Some 80% of Europeans are concerned by the environmental impact of their purchases but only one-quarter say they “often” buy green products, reveals the latest EU opinion poll.

A slim majority (54%) of the 25,000 respondents to the Eurobarometer report, released on Friday (5 July), say they "sometimes" buy environmentally-friendly products.

About half of Europeans would be willing to change their purchasing habits for environmental reasons but feel they lack information and distrust manufacturers’ green claims.

With environmentally-friendly products being generally more expensive, the issue remains over how to get consumers to go green.

Environment Commissioner Janez Potočnik believes better labelling could help.

"Of course we all want to see more green products on shelves, but this survey shows that most of us are confused by green claims and don't trust them,” he said. “That's not good for consumers, and it is not rewarding those companies that are really making an effort.”

The survey comes not long after the EU announced a consultation with businesses, citizens, NGOs and other organisations on improving ways of measuring the environmental impact of products.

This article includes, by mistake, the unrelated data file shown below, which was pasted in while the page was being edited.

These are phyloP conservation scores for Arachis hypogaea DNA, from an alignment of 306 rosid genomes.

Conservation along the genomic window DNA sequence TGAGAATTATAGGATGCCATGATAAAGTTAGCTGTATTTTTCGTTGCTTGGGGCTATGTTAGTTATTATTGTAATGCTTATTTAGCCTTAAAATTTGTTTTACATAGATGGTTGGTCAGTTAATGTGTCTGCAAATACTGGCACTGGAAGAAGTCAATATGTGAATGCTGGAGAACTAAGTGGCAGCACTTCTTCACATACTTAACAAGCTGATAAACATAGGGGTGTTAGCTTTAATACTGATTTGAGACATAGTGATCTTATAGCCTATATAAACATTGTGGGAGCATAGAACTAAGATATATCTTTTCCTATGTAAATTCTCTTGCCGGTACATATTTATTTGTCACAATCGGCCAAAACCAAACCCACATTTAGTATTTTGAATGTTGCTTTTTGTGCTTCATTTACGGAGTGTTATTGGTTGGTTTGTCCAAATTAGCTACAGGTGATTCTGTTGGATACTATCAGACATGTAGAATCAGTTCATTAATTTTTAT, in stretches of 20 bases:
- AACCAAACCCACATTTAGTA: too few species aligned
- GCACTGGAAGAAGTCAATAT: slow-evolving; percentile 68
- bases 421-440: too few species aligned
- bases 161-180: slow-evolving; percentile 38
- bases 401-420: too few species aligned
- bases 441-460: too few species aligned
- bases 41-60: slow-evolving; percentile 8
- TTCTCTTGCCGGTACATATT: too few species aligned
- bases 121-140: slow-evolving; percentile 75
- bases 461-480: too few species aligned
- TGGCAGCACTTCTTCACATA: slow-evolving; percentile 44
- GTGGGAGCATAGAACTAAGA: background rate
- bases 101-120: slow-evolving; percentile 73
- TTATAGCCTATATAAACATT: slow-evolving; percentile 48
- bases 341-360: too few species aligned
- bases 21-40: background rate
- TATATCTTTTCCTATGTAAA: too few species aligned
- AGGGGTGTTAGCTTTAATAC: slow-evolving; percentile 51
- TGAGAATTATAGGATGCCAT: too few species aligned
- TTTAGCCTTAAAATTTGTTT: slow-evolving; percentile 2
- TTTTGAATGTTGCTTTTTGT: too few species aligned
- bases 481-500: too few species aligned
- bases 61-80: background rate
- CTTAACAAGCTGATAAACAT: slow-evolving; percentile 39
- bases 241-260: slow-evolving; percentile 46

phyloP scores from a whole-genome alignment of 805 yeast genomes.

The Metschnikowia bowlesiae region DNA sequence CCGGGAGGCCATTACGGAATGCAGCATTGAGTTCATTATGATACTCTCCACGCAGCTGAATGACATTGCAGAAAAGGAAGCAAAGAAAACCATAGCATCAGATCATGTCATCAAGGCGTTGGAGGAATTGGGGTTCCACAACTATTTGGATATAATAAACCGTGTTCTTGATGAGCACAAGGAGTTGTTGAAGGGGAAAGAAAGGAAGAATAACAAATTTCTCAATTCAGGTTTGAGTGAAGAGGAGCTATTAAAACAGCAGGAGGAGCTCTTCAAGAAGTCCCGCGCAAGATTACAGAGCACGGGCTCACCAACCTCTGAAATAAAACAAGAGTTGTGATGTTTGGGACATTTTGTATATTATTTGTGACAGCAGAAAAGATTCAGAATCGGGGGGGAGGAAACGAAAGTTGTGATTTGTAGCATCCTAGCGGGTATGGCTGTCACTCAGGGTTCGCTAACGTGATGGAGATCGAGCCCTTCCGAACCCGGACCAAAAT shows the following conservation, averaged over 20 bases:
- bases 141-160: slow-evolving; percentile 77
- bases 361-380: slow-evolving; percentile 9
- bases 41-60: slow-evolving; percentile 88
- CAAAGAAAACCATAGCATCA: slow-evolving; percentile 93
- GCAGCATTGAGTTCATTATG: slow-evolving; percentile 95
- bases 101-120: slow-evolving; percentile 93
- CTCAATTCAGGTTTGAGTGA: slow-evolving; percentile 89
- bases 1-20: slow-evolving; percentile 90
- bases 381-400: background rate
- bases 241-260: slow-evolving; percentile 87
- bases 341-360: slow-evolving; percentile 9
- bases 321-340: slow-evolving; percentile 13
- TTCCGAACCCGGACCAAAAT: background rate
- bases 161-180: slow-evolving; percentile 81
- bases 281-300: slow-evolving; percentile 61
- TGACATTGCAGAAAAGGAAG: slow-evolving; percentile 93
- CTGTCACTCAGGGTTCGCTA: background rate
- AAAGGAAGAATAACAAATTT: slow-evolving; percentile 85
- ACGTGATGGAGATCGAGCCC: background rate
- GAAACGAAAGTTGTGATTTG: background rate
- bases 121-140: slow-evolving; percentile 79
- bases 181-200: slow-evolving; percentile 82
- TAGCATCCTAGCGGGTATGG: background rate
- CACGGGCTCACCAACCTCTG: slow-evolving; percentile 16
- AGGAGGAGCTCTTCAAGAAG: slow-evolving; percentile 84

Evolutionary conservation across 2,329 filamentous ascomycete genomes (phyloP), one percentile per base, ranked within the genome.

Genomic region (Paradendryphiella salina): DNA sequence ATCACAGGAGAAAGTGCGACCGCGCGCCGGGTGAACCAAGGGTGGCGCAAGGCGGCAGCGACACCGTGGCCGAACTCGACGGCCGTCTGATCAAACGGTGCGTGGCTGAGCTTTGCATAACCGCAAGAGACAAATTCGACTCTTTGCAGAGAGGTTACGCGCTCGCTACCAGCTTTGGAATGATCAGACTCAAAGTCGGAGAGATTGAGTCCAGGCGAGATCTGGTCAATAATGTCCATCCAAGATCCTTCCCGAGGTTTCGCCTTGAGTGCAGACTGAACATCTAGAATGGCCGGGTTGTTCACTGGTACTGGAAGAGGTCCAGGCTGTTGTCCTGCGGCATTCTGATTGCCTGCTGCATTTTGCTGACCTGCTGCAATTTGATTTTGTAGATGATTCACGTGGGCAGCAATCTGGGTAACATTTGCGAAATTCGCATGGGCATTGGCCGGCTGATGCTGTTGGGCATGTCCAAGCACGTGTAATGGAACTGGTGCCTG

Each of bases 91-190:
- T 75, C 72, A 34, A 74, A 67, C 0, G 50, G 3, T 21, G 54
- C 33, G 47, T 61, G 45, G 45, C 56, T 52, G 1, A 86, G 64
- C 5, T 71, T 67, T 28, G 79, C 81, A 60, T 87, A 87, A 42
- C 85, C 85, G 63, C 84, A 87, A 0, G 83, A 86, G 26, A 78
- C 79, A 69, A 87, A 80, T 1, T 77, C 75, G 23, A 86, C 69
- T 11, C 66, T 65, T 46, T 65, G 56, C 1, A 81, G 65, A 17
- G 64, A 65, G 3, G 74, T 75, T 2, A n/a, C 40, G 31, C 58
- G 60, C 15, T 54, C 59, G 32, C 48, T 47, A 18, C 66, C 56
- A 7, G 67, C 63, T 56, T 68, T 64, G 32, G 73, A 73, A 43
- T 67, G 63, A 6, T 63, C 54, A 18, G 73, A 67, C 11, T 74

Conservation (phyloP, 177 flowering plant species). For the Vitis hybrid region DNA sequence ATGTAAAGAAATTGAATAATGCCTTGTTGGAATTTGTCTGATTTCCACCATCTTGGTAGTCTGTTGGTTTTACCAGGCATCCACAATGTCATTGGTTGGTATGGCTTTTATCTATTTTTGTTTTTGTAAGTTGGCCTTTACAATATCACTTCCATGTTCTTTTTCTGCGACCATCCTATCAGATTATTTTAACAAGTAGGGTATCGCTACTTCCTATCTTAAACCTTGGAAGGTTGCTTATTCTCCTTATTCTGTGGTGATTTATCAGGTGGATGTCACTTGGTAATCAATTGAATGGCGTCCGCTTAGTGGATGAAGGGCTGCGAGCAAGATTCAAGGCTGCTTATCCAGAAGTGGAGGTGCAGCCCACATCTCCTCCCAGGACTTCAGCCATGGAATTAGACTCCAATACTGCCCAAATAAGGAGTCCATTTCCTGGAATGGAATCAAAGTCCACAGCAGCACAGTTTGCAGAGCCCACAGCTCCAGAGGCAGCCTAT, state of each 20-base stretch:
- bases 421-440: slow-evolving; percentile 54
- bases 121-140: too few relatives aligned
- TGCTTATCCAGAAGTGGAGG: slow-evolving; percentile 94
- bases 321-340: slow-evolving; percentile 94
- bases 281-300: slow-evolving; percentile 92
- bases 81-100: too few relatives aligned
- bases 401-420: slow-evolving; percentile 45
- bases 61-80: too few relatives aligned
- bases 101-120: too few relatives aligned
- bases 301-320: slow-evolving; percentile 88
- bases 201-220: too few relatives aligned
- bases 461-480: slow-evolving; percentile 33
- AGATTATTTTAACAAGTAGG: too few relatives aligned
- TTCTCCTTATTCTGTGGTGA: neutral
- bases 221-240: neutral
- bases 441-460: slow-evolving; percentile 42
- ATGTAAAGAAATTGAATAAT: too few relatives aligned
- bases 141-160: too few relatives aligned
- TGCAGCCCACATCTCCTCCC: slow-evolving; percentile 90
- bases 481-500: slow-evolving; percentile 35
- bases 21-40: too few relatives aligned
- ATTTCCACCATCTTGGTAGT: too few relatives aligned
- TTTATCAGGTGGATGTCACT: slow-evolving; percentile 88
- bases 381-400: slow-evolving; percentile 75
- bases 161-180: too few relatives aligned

>> Read: Brussels unveils green performance scheme for products

The European Commission’s environment directorate is developing a method of assessing a product’s environmental footprint based on a lifecycle assessment.

Adrian Harris, the head of Orgalime, the European engineering industry association, told EurActiv that the EU’s current Ecodesign label was sufficient and that new approaches could increase costs and complexity for consumers, with questionable benefits.

“We don’t want to introduce a wishy-washy concept, which is not useful for our industry, when we have a methodology which is defined, which has been tried and tested,” he said.

Three-quarters of respondents (77%) to the Eurostat report - carried out across social and demographic groups in all 28 EU countries - say that they would be willing to pay more for environmentally-friendly products if they were confident that the products were truly green.